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Pediatrics. 2009 Jul;124(1):79-86. doi: 10.1542/peds.2008-2947.

Epidemiology of sexually transmitted infections in suspected child victims of sexual assault.

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Department of Pediatrics, University of Texas-Houston Medical School, Houston, Texas 77030, USA.



The objective of this study was to describe the epidemiology of Neisseria gonorrhoeae, Chlamydia trachomatis, Trichomonas vaginalis, Treponema pallidum, HIV, and herpes simplex virus type 2 (HSV-2) infection diagnosed by culture or by serologic or microscopic tests and by nucleic acid amplification tests in children who are evaluated for sexual victimization.


Children aged 0 to 13 years, evaluated for sexual victimization, who required sexually transmissible infection (STI) testing were enrolled at 4 US tertiary referral centers. Specimens for N gonorrhoeae and C trachomatis cultures, wet mounts for detection of T vaginalis, and serologic tests for syphilis and HIV were collected and processed according to study sites' protocols. Nucleic acid amplification tests for C trachomatis and N gonorrhoeae and serologic tests for HSV-2 were performed blinded to other data.


Of 536 children enrolled, 485 were female. C trachomatis was detected in 15 (3.1%) and N gonorrhoeae in 16 (3.3%) girls. T vaginalis was identified in 5 (5.9%) of 85 girls by wet mount, 1 (0.3%) of 384 children had a positive serologic screen for syphilis, and 0 of 384 had serologic evidence of HIV infection. Of 12 girls who had a specimen for HSV-2 culture, 5 (41.7%) had a positive result; 7 (2.5%) of 283 had antibody evidence of HSV-2 infection. Overall, 40 (8.2%) of 485 girls and 0 of 51 boys (P = .02) had >or=1 STI. Girls with vaginal discharge were more likely to test positive for an STI (13 [24.5%] of 53) than other girls (27 [6.3%] of 432; prevalence ratio = 3.9; P < .001), although 10 girls with STIs had normal physical examinations. Most girls (27 [67.5%]) with a confirmed STI had normal or nonspecific findings on anogenital examination.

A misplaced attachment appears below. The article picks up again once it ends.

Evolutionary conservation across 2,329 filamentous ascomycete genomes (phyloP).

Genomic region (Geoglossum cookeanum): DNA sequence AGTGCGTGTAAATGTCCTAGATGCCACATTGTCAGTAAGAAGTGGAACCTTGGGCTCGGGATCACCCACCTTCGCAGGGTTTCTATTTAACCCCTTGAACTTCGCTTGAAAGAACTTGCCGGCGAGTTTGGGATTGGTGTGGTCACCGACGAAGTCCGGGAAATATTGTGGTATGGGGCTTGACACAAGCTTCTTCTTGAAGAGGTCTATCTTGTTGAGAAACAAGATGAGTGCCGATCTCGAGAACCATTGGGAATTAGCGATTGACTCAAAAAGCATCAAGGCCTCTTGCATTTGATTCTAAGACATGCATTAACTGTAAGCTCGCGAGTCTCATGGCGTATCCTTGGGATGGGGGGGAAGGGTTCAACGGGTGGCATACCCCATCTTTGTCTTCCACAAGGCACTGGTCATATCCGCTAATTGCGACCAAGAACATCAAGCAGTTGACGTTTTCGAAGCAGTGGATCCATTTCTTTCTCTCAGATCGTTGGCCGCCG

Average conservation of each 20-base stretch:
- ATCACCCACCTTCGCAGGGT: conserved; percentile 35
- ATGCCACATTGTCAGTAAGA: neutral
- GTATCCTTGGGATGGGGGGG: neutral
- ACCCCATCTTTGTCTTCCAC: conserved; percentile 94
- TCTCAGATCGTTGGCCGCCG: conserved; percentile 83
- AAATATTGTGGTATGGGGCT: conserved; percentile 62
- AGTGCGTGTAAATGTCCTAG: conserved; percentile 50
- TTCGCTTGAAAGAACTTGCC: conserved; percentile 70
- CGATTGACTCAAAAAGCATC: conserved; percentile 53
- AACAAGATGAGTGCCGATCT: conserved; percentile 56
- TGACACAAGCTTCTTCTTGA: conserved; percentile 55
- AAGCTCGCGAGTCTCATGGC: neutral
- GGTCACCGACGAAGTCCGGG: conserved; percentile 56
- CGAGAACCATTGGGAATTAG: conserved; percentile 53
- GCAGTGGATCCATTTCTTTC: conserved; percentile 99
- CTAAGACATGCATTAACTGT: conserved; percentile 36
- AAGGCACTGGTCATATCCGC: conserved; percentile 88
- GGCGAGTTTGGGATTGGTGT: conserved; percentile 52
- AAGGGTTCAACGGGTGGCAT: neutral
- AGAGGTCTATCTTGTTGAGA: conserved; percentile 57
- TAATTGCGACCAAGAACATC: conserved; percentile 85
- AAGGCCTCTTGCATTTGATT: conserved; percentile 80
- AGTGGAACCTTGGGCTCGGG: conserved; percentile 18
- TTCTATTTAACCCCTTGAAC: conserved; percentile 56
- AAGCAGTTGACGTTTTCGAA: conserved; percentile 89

The prevalence of each STI among sexually victimized children is <10%, even when highly sensitive detection methods are used. Most children with STIs have normal or nonspecific findings on physical examination.

[Indexed for MEDLINE]

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